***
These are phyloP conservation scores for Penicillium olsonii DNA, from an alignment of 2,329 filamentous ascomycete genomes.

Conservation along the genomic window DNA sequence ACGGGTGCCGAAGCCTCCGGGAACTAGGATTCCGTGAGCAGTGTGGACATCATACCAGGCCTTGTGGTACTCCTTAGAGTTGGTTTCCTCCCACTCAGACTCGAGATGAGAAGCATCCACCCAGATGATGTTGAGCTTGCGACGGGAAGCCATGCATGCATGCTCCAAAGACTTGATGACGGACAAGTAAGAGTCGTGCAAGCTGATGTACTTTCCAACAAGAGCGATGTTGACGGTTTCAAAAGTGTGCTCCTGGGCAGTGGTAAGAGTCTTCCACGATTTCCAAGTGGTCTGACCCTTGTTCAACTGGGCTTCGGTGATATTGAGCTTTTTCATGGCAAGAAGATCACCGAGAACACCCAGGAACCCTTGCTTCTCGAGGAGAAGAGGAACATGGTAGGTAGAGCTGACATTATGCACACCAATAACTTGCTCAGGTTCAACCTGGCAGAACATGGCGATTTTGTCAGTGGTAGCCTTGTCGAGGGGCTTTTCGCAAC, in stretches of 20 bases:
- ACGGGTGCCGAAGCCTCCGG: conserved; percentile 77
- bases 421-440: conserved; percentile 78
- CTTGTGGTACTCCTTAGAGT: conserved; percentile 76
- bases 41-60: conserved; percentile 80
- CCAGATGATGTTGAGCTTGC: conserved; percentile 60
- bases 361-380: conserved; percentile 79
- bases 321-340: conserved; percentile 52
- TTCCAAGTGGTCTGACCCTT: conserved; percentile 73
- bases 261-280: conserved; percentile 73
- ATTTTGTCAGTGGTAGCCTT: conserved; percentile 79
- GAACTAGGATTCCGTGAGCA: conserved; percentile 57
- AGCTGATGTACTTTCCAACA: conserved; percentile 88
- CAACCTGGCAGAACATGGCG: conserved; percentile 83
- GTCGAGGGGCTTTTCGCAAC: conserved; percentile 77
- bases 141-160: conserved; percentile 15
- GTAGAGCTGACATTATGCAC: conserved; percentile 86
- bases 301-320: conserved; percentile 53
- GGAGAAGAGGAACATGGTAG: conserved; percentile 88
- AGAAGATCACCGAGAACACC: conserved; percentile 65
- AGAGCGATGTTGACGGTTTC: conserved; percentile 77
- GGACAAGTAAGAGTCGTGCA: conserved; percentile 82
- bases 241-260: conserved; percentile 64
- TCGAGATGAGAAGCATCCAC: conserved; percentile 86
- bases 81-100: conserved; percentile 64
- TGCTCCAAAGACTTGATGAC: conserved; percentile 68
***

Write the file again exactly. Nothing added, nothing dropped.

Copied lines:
These are phyloP conservation scores for Penicillium olsonii DNA, from an alignment of 2,329 filamentous ascomycete genomes.

Conservation along the genomic window DNA sequence ACGGGTGCCGAAGCCTCCGGGAACTAGGATTCCGTGAGCAGTGTGGACATCATACCAGGCCTTGTGGTACTCCTTAGAGTTGGTTTCCTCCCACTCAGACTCGAGATGAGAAGCATCCACCCAGATGATGTTGAGCTTGCGACGGGAAGCCATGCATGCATGCTCCAAAGACTTGATGACGGACAAGTAAGAGTCGTGCAAGCTGATGTACTTTCCAACAAGAGCGATGTTGACGGTTTCAAAAGTGTGCTCCTGGGCAGTGGTAAGAGTCTTCCACGATTTCCAAGTGGTCTGACCCTTGTTCAACTGGGCTTCGGTGATATTGAGCTTTTTCATGGCAAGAAGATCACCGAGAACACCCAGGAACCCTTGCTTCTCGAGGAGAAGAGGAACATGGTAGGTAGAGCTGACATTATGCACACCAATAACTTGCTCAGGTTCAACCTGGCAGAACATGGCGATTTTGTCAGTGGTAGCCTTGTCGAGGGGCTTTTCGCAAC, in stretches of 20 bases:
- ACGGGTGCCGAAGCCTCCGG: conserved; percentile 77
- bases 421-440: conserved; percentile 78
- CTTGTGGTACTCCTTAGAGT: conserved; percentile 76
- bases 41-60: conserved; percentile 80
- CCAGATGATGTTGAGCTTGC: conserved; percentile 60
- bases 361-380: conserved; percentile 79
- bases 321-340: conserved; percentile 52
- TTCCAAGTGGTCTGACCCTT: conserved; percentile 73
- bases 261-280: conserved; percentile 73
- ATTTTGTCAGTGGTAGCCTT: conserved; percentile 79
- GAACTAGGATTCCGTGAGCA: conserved; percentile 57
- AGCTGATGTACTTTCCAACA: conserved; percentile 88
- CAACCTGGCAGAACATGGCG: conserved; percentile 83
- GTCGAGGGGCTTTTCGCAAC: conserved; percentile 77
- bases 141-160: conserved; percentile 15
- GTAGAGCTGACATTATGCAC: conserved; percentile 86
- bases 301-320: conserved; percentile 53
- GGAGAAGAGGAACATGGTAG: conserved; percentile 88
- AGAAGATCACCGAGAACACC: conserved; percentile 65
- AGAGCGATGTTGACGGTTTC: conserved; percentile 77
- GGACAAGTAAGAGTCGTGCA: conserved; percentile 82
- bases 241-260: conserved; percentile 64
- TCGAGATGAGAAGCATCCAC: conserved; percentile 86
- bases 81-100: conserved; percentile 64
- TGCTCCAAAGACTTGATGAC: conserved; percentile 68